Everybody has to pay their fair share of taxes. It’s part of being a citizen of our great country. Equally, it is part of owning a business in this country. It’s not always our favorite part, but it’s an important part.
But due to a confusing and sometimes archaic tax system, some people wind up paying more in taxes than they are legally obligated to do. This is particularly common in the startup world, as tax laws for digital companies and small businesses can be particularly confusing.
And while paying taxes is good, paying too much taxes is not necessarily good. This is particularly true if you are a new small business struggling to make ends meet as it is.
Of course, the best way to make sure you are not paying too much in taxes is to contact the best tax experts in Toronto. But before you do this, it might be best to get a rundown of possible tax breaks and whether or not you might qualify.
If your business has just started or in the process of starting, you can deduct any associated losses against all other sources of income. This can include your own personal employment income or investment income.
These losses can be carried backward three years and deducted from past income or can be taken forward twenty years to reduce future income. This, unfortunately, does not work if you are incorporated.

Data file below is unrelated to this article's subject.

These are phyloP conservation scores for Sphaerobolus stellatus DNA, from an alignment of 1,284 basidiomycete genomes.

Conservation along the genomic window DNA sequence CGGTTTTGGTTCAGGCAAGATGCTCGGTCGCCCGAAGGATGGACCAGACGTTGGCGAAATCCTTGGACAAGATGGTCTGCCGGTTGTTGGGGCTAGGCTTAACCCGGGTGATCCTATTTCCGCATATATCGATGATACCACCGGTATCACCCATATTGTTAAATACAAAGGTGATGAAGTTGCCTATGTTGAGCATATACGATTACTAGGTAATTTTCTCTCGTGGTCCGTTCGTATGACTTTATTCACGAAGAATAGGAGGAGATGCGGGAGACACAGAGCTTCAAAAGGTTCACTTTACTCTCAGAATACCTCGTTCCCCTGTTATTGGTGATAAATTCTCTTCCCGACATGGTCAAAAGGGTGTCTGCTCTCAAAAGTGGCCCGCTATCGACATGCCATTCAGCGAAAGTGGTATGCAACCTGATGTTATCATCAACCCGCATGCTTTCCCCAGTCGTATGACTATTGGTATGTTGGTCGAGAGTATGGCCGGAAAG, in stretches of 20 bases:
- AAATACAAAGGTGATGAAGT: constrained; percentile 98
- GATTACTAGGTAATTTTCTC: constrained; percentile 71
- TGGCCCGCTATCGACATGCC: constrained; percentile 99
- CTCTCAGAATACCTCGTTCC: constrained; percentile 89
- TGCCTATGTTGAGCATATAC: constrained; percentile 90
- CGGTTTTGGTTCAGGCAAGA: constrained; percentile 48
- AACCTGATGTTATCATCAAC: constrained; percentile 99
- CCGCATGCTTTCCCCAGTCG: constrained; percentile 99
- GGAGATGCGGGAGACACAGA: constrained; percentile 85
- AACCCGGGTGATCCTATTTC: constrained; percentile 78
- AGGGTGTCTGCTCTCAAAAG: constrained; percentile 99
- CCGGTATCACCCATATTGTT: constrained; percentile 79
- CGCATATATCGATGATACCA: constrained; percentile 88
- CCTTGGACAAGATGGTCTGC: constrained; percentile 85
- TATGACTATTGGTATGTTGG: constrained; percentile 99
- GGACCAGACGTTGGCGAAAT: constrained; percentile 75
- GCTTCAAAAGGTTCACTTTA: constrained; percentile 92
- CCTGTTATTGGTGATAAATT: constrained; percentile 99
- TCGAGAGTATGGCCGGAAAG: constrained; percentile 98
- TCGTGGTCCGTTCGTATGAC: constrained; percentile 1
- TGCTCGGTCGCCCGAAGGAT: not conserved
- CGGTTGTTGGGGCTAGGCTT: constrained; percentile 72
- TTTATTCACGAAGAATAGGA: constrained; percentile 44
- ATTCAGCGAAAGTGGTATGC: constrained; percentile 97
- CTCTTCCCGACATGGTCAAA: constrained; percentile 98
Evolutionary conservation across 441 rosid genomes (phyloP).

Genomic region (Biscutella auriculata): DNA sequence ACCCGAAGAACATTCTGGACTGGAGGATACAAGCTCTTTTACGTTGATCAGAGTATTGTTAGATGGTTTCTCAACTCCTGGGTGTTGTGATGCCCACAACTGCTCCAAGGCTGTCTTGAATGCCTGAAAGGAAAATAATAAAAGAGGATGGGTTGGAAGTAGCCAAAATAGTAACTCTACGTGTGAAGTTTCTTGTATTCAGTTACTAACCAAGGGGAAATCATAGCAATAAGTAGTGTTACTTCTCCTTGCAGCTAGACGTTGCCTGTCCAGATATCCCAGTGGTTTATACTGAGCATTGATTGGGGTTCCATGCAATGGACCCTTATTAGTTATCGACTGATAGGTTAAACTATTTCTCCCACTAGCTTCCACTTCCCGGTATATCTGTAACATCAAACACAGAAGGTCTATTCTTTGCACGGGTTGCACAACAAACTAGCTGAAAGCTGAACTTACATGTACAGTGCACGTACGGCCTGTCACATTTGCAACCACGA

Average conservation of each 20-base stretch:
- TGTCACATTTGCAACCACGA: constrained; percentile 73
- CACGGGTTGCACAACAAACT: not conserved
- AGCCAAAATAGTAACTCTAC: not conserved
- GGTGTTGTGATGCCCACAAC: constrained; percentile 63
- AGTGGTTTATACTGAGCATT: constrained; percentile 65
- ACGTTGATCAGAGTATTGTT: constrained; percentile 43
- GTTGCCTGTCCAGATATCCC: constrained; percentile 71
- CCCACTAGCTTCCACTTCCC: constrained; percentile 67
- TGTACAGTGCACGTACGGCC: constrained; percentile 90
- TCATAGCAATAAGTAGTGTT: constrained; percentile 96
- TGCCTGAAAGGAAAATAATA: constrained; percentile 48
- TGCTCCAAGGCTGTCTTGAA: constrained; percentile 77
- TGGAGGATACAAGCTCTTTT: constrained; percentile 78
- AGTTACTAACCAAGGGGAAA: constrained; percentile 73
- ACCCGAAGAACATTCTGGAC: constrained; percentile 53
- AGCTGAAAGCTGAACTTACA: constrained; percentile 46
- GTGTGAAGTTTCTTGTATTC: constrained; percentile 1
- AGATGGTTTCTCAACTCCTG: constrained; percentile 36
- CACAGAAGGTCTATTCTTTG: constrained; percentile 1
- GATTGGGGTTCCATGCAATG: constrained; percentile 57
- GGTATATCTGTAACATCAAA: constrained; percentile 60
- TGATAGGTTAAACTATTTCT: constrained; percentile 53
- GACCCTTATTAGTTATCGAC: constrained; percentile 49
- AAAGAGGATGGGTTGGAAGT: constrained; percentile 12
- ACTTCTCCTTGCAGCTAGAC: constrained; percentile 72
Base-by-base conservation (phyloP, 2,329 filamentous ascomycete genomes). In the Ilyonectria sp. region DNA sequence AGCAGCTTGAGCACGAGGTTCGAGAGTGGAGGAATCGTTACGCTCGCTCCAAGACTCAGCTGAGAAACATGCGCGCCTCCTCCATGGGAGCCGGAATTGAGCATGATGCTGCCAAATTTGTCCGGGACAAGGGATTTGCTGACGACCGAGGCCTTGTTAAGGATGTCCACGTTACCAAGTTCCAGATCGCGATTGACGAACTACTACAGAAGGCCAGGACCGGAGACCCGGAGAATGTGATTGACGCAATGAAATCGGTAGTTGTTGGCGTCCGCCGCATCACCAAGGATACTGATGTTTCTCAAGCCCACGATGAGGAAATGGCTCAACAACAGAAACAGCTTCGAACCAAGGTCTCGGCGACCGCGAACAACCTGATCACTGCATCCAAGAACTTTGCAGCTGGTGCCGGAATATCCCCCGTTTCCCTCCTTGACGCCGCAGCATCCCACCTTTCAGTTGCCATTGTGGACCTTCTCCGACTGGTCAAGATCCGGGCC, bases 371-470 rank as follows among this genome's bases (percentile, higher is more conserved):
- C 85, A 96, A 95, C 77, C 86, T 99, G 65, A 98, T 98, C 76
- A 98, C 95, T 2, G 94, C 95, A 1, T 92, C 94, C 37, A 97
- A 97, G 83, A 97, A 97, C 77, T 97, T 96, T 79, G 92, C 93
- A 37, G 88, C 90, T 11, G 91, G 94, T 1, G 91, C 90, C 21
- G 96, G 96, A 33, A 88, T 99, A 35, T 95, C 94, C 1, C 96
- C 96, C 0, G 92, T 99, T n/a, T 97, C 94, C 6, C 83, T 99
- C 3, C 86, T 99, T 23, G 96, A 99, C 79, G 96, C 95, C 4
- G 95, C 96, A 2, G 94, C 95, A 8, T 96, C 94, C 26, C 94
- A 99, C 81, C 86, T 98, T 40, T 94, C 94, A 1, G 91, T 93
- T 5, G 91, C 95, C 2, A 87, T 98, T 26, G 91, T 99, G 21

So, the best plan is to start unincorporated, as you anticipate there to be startup related losses. Later, once your business has become profitable, you can incorporate, which leads us directly to number two.
Being incorporated entitles your business to a low tax rate on the initial $500,00 active business income. Due to recent tax rate changes, this could vary somewhat if your corporation earns more than $50,000 annually in passive or investment income.
Active income that remains in the corporation is taxed at a much lower rate than if the same amount of money were earned personally. This changes once you withdraw said income from the corporation through dividends or other similar means, making the tax rate about the same as if you had earned money personally.
Incorporating a business in Ontario is a relatively easy process if you are savvy in law and accounting or if you have a well-experienced lawyer and accountant by your side.
When you are finally ready to retire, there are huge benefits to be had from the lifetime capital gains exemption. The lifetime capital gains exemption is indexed annually and was counted as $855,000 in 2019.
This gets better if your wife, husband, or adult children also hold shares in the company. If this is the case, they may be allowed the same amount according to the lifetime capital gains exemption. But, the qualification rules can be quite strict.
First, there are individual tests for the time of sale and the previous 24 months. Also, there is a requirement that 50% or more of assets within the corporation are active for the two years before the business is sold. And 90% of the assets must be in use at the time of the sale.
This is just a taste of the qualifying tests to qualify for lifetime capital gains exemptions. But it is really something worth jumping through the hoops for.
This is only a small list of possible tax advantages that the young Canadian business owner can take advantage of. Depending on your business, there are likely more specific to your field or the size and legal structure of your business worth checking out.
Because everybody pays taxes, it’s an important part of being a citizen in our great country and an equally great part of owning a business in this country. But you really don’t need to be paying more than is legally necessary.